As a biracial child who spent part of his youth abroad, Barack Obama learned the feeling of otherness and became attuned to how he was perceived by those around him. As a politician, he knew well that many white people saw him as a vehicle for their hopes for a post-racial society. Even if those hopes were somewhat naïve, they came from a sincere and admirable desire, and he was happy to let those sentiments carry him along. Part of the bargain, though, was that he had to be extremely careful about how he talked about race, and then only on the rarest of occasions. His race had to be a source of hope and pride—for everybody—but not of displeasure, discontent, or worst of all, a grievance that would demand redress. No one knew better than him that everything was fine only as long as we all could feel good about Barack Obama being black.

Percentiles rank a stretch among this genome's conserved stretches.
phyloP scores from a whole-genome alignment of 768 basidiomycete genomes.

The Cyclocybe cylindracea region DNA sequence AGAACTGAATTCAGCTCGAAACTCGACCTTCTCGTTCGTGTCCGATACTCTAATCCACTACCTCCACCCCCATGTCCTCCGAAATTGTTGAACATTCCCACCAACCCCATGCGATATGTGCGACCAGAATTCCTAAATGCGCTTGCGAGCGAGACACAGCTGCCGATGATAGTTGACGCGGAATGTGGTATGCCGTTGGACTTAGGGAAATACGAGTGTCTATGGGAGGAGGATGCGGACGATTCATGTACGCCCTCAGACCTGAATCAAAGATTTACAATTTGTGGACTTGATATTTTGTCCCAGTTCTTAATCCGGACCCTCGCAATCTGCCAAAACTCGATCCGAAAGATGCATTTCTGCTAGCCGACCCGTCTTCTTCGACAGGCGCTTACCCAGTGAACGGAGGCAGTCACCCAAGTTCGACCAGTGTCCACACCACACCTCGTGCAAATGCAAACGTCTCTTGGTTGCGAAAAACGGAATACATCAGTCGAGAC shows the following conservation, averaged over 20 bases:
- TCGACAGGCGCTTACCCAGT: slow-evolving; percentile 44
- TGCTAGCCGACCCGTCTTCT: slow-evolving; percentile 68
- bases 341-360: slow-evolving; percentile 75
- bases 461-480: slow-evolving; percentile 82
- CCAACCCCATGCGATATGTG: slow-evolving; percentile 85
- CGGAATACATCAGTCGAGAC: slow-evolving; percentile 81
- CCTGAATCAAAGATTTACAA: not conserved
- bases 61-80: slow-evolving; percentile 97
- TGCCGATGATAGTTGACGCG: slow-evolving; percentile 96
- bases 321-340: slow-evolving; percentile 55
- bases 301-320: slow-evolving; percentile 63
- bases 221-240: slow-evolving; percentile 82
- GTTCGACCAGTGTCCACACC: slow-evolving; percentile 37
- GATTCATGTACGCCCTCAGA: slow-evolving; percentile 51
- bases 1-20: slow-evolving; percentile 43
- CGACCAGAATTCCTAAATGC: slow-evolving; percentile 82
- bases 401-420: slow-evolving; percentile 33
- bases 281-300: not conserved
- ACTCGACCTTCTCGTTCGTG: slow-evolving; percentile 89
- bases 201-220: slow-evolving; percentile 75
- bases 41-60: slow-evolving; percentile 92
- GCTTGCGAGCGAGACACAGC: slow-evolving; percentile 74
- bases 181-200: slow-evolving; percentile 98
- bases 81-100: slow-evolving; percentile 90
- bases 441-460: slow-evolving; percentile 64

So when he made his unexpected remarks about Trayvon Martin on Friday, Obama was stepping into some dangerous territory. By talking about his own experience as a black man, he was trying to foster both understanding and empathy, to explain to white Americans why the Martin case has caused so much consternation and pain among black Americans. The petty (and not so petty) daily suspicion and indignities and mistreatment black people are talking about? Even I, the most powerful human being on the planet, know it well.
In doing so—and by saying "it's going to be important for all of us to do some soul-searching"—he may have implicitly encouraged white people to think about their own privilege, the privilege of whiteness. Privilege is a dangerous word, one that raises lots of hackles, and one Obama himself would never, ever use. But it's inescapable.